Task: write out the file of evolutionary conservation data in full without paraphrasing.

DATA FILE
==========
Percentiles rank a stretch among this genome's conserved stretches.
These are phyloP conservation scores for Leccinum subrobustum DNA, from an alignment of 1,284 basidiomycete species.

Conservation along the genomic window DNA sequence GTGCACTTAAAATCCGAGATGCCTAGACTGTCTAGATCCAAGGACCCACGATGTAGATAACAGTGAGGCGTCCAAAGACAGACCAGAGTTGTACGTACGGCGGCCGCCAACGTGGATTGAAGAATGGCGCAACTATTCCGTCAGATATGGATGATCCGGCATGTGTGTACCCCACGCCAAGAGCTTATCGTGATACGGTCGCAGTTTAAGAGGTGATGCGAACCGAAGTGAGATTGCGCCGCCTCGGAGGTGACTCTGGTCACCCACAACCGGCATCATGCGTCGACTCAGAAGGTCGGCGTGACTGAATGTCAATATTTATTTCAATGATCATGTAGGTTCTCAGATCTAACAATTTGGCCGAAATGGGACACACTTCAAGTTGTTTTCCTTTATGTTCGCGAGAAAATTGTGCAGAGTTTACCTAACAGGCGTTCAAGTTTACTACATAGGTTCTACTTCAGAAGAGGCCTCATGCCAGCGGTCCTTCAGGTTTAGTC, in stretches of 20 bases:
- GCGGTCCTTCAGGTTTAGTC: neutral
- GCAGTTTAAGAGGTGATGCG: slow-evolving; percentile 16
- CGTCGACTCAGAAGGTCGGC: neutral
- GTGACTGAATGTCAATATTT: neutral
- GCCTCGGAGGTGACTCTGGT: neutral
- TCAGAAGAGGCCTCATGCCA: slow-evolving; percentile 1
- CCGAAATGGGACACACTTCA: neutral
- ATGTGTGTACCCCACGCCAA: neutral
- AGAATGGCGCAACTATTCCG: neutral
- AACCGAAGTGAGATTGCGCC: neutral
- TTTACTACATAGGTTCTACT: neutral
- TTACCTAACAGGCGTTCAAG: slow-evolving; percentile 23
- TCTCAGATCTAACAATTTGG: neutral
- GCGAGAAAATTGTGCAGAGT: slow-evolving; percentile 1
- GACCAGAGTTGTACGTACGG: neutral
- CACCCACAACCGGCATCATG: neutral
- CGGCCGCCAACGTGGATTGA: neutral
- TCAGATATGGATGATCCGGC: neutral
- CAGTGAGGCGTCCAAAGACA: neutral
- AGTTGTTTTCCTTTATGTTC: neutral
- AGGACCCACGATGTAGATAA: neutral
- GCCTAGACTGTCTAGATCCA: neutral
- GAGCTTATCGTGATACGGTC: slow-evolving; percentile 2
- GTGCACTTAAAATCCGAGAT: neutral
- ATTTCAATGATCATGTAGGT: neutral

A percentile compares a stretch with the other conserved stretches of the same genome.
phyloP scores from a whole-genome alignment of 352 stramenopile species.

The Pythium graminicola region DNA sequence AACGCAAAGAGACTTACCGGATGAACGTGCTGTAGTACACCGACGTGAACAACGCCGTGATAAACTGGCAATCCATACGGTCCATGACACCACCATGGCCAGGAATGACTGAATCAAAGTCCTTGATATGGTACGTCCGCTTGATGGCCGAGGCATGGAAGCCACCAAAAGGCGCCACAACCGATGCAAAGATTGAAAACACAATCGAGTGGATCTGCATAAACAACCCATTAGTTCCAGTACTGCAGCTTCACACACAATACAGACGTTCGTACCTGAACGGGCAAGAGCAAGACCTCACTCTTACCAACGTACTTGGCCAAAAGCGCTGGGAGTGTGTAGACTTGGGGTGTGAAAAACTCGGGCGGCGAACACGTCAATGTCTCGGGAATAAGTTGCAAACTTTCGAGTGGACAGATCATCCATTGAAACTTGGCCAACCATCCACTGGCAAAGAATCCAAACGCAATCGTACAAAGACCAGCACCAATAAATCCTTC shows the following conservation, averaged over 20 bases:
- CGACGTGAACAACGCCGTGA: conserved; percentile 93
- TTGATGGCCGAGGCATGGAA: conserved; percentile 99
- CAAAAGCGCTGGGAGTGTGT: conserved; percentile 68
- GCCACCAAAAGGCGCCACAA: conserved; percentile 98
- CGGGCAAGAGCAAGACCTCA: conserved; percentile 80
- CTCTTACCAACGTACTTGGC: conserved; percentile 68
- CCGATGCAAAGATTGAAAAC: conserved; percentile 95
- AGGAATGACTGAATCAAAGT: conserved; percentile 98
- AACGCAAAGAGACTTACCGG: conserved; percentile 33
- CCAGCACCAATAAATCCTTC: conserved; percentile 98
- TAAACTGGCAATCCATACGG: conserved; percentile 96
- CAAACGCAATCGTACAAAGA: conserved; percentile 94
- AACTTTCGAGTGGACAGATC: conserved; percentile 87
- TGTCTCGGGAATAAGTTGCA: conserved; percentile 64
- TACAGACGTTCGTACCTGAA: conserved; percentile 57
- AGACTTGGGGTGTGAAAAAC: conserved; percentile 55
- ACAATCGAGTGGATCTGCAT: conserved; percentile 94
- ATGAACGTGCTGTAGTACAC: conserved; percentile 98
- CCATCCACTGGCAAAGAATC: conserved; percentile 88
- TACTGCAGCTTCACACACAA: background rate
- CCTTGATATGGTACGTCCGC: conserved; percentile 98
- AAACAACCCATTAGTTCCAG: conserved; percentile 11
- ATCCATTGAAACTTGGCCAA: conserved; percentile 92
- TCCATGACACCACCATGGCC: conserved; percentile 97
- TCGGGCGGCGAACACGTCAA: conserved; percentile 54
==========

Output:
Percentiles rank a stretch among this genome's conserved stretches.
These are phyloP conservation scores for Leccinum subrobustum DNA, from an alignment of 1,284 basidiomycete species.

Conservation along the genomic window DNA sequence GTGCACTTAAAATCCGAGATGCCTAGACTGTCTAGATCCAAGGACCCACGATGTAGATAACAGTGAGGCGTCCAAAGACAGACCAGAGTTGTACGTACGGCGGCCGCCAACGTGGATTGAAGAATGGCGCAACTATTCCGTCAGATATGGATGATCCGGCATGTGTGTACCCCACGCCAAGAGCTTATCGTGATACGGTCGCAGTTTAAGAGGTGATGCGAACCGAAGTGAGATTGCGCCGCCTCGGAGGTGACTCTGGTCACCCACAACCGGCATCATGCGTCGACTCAGAAGGTCGGCGTGACTGAATGTCAATATTTATTTCAATGATCATGTAGGTTCTCAGATCTAACAATTTGGCCGAAATGGGACACACTTCAAGTTGTTTTCCTTTATGTTCGCGAGAAAATTGTGCAGAGTTTACCTAACAGGCGTTCAAGTTTACTACATAGGTTCTACTTCAGAAGAGGCCTCATGCCAGCGGTCCTTCAGGTTTAGTC, in stretches of 20 bases:
- GCGGTCCTTCAGGTTTAGTC: neutral
- GCAGTTTAAGAGGTGATGCG: slow-evolving; percentile 16
- CGTCGACTCAGAAGGTCGGC: neutral
- GTGACTGAATGTCAATATTT: neutral
- GCCTCGGAGGTGACTCTGGT: neutral
- TCAGAAGAGGCCTCATGCCA: slow-evolving; percentile 1
- CCGAAATGGGACACACTTCA: neutral
- ATGTGTGTACCCCACGCCAA: neutral
- AGAATGGCGCAACTATTCCG: neutral
- AACCGAAGTGAGATTGCGCC: neutral
- TTTACTACATAGGTTCTACT: neutral
- TTACCTAACAGGCGTTCAAG: slow-evolving; percentile 23
- TCTCAGATCTAACAATTTGG: neutral
- GCGAGAAAATTGTGCAGAGT: slow-evolving; percentile 1
- GACCAGAGTTGTACGTACGG: neutral
- CACCCACAACCGGCATCATG: neutral
- CGGCCGCCAACGTGGATTGA: neutral
- TCAGATATGGATGATCCGGC: neutral
- CAGTGAGGCGTCCAAAGACA: neutral
- AGTTGTTTTCCTTTATGTTC: neutral
- AGGACCCACGATGTAGATAA: neutral
- GCCTAGACTGTCTAGATCCA: neutral
- GAGCTTATCGTGATACGGTC: slow-evolving; percentile 2
- GTGCACTTAAAATCCGAGAT: neutral
- ATTTCAATGATCATGTAGGT: neutral

A percentile compares a stretch with the other conserved stretches of the same genome.
phyloP scores from a whole-genome alignment of 352 stramenopile species.

The Pythium graminicola region DNA sequence AACGCAAAGAGACTTACCGGATGAACGTGCTGTAGTACACCGACGTGAACAACGCCGTGATAAACTGGCAATCCATACGGTCCATGACACCACCATGGCCAGGAATGACTGAATCAAAGTCCTTGATATGGTACGTCCGCTTGATGGCCGAGGCATGGAAGCCACCAAAAGGCGCCACAACCGATGCAAAGATTGAAAACACAATCGAGTGGATCTGCATAAACAACCCATTAGTTCCAGTACTGCAGCTTCACACACAATACAGACGTTCGTACCTGAACGGGCAAGAGCAAGACCTCACTCTTACCAACGTACTTGGCCAAAAGCGCTGGGAGTGTGTAGACTTGGGGTGTGAAAAACTCGGGCGGCGAACACGTCAATGTCTCGGGAATAAGTTGCAAACTTTCGAGTGGACAGATCATCCATTGAAACTTGGCCAACCATCCACTGGCAAAGAATCCAAACGCAATCGTACAAAGACCAGCACCAATAAATCCTTC shows the following conservation, averaged over 20 bases:
- CGACGTGAACAACGCCGTGA: conserved; percentile 93
- TTGATGGCCGAGGCATGGAA: conserved; percentile 99
- CAAAAGCGCTGGGAGTGTGT: conserved; percentile 68
- GCCACCAAAAGGCGCCACAA: conserved; percentile 98
- CGGGCAAGAGCAAGACCTCA: conserved; percentile 80
- CTCTTACCAACGTACTTGGC: conserved; percentile 68
- CCGATGCAAAGATTGAAAAC: conserved; percentile 95
- AGGAATGACTGAATCAAAGT: conserved; percentile 98
- AACGCAAAGAGACTTACCGG: conserved; percentile 33
- CCAGCACCAATAAATCCTTC: conserved; percentile 98
- TAAACTGGCAATCCATACGG: conserved; percentile 96
- CAAACGCAATCGTACAAAGA: conserved; percentile 94
- AACTTTCGAGTGGACAGATC: conserved; percentile 87
- TGTCTCGGGAATAAGTTGCA: conserved; percentile 64
- TACAGACGTTCGTACCTGAA: conserved; percentile 57
- AGACTTGGGGTGTGAAAAAC: conserved; percentile 55
- ACAATCGAGTGGATCTGCAT: conserved; percentile 94
- ATGAACGTGCTGTAGTACAC: conserved; percentile 98
- CCATCCACTGGCAAAGAATC: conserved; percentile 88
- TACTGCAGCTTCACACACAA: background rate
- CCTTGATATGGTACGTCCGC: conserved; percentile 98
- AAACAACCCATTAGTTCCAG: conserved; percentile 11
- ATCCATTGAAACTTGGCCAA: conserved; percentile 92
- TCCATGACACCACCATGGCC: conserved; percentile 97
- TCGGGCGGCGAACACGTCAA: conserved; percentile 54